1. Take the full acetaminophen and/or ibuprofen doses listed on the bottle. Make sure to follow the bottle’s guidelines using the patient’s weight. OVERDOSES OF THESE DRUGS CAN LEAD TO LIVER AND/OR KIDNEY PROBLEMS.
  2. Encourage adequate fluid intake. If the patient’s temperature remains above 102o F one hour after receiving a full dose of acetaminophen/ibuprofen, please call our office in the morning for further instructions.
  3. Take a cool bath and wear minimal clothing.

Fluids and Diet:  Adequate fluid intake is essential for recovery. Encourage drinking fluids throughout the day. Extreme temperature or acidic (e.g. grapefruit, tomato juice) liquids may hurt. Popsicles are a good source of fluid. Older children and adults may chew sugarless gum to promote swallowing and decrease pain. The patient should drink enough to urinate every 3-4 hours. The urine should be clear to light yellow. If the patient is producing only small amounts of dark yellow urine, then they are showing signs of dehydration; you should push more crushed ice and fluids. Call the office if there is no improvement over the next 3-4 hours.

Nausea and Vomiting: Nausea and vomiting are common during the first 24 hours after surgery.  Narcotic medication may increase the nausea and vomiting. Try to reduce the narcotic pain medicine as much as possible, either by reducing the amount given or lengthening the time between doses. You may try to skip one dose of narcotic and use a full dose of plain acetaminophen (e.g. Tylenol) or ibuprofen (e.g. Motrin). You should also try to eat some simple, non-fatty food with the next dose of narcotics. If nausea and vomiting is excessive or persistent, call our office for further instructions.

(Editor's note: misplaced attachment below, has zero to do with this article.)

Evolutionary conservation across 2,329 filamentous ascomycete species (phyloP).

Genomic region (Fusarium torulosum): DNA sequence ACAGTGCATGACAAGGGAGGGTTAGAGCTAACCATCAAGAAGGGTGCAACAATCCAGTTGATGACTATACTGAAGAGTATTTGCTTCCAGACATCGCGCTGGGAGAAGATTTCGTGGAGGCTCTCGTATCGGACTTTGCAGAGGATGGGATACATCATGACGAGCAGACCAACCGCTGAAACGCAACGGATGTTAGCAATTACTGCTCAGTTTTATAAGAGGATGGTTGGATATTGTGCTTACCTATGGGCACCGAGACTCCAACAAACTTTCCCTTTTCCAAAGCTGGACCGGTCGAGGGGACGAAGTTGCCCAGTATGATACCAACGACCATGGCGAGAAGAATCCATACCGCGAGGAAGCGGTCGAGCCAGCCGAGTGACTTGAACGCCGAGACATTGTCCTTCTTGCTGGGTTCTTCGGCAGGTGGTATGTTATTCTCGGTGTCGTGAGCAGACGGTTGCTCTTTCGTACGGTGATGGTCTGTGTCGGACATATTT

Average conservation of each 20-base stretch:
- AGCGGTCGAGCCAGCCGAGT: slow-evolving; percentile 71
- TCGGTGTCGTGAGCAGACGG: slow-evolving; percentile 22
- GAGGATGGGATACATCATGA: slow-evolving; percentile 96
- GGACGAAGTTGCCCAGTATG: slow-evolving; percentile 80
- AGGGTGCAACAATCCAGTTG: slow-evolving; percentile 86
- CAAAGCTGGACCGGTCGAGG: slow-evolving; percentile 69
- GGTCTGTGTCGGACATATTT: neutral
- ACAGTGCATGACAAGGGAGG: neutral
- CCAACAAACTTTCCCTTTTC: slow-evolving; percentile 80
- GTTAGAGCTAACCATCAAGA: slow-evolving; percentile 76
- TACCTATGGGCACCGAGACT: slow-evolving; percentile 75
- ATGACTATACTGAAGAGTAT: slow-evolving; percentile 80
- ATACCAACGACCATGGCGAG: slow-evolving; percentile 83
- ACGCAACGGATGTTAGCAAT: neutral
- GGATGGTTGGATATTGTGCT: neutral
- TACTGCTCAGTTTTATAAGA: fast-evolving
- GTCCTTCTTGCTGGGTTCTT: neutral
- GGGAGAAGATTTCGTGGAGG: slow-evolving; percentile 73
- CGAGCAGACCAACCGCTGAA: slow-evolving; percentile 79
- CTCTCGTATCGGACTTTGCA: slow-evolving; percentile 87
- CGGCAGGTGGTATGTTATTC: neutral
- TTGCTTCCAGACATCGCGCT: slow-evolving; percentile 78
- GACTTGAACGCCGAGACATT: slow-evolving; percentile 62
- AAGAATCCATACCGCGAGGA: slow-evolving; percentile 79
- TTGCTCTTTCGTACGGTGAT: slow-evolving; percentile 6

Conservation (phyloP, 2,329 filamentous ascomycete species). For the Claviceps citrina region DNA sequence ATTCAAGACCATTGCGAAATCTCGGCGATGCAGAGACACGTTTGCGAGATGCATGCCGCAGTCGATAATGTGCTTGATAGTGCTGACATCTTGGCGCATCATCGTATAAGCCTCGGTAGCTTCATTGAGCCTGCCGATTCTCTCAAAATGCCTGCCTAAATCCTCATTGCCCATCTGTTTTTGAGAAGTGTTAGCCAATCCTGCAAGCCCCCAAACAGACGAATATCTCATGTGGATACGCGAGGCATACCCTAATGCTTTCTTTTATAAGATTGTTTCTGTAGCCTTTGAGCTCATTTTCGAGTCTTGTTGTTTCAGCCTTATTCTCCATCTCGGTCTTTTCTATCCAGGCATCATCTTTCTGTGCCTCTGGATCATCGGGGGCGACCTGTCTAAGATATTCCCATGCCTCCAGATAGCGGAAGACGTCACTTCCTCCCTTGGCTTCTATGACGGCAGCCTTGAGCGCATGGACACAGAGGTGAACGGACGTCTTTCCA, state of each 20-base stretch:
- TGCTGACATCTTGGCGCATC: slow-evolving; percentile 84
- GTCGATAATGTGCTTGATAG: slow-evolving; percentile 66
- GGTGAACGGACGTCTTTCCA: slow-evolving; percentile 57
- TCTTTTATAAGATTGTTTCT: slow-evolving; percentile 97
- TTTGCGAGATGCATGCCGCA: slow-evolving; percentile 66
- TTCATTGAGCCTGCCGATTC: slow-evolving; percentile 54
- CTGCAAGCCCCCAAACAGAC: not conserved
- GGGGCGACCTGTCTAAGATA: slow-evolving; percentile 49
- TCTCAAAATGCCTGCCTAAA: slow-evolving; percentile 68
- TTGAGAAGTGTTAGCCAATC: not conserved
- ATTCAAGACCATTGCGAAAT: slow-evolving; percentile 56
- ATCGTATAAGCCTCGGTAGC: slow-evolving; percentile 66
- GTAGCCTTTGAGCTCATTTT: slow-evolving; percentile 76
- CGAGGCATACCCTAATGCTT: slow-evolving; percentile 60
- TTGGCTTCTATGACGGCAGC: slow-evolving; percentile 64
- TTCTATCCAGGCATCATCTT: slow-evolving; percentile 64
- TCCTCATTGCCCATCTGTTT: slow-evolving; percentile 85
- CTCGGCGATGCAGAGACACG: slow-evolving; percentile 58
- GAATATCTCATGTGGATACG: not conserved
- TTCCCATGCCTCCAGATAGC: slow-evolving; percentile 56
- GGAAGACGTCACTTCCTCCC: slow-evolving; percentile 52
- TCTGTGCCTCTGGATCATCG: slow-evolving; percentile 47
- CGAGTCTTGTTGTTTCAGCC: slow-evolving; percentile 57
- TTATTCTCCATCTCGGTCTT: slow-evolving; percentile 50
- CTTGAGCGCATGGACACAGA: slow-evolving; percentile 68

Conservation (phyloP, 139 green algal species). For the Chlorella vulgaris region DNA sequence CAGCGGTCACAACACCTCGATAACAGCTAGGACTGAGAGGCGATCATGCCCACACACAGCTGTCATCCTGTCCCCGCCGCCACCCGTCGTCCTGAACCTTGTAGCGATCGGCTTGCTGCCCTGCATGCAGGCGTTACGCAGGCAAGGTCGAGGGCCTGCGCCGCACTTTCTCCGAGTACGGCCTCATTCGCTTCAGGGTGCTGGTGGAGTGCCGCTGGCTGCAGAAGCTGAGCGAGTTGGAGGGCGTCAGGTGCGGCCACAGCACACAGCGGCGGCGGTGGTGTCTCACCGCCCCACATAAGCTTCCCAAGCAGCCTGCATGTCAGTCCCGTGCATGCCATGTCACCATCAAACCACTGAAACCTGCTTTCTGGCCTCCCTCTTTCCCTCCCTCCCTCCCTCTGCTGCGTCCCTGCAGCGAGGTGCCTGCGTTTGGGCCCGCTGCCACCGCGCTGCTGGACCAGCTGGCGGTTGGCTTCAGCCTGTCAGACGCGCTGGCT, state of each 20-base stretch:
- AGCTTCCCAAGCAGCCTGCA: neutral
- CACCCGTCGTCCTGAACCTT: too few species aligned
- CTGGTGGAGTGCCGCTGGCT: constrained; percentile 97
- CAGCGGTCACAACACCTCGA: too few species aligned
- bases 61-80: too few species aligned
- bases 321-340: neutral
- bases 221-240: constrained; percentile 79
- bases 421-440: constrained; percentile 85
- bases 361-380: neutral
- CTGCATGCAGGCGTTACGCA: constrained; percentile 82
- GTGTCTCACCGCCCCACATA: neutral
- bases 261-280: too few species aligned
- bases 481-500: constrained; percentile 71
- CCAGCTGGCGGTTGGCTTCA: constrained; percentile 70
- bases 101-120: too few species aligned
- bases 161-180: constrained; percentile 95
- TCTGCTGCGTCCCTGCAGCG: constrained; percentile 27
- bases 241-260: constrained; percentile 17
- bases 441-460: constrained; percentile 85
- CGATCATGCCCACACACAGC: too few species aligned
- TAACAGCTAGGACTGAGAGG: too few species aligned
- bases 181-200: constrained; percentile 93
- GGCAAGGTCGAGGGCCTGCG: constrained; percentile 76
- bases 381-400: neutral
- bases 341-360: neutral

Bleeding: Bleeding may occur anytime during the 2 to 3-week healing period. Minor bleeding is often self-limited. A small amount of blood will turn the patient’s saliva red but will not produce large clots.  If bleeding occurs, encourage the patient to hold ice water in the back of their throat for a few seconds, spit it out and repeat until bleeding stops. It is recommended to do this for 5-10 minutes to chill the tonsillectomy sites to stop bleeding. Avoid swallowing the blood as this may later lead to nausea or vomiting. Spitting the old blood into a bowl will let one estimate the actual amount of blood. Call the office at (503) 581-1567 if the light bleeding does not stop in ten minutes. Please stop any ibuprofen after such bleeding.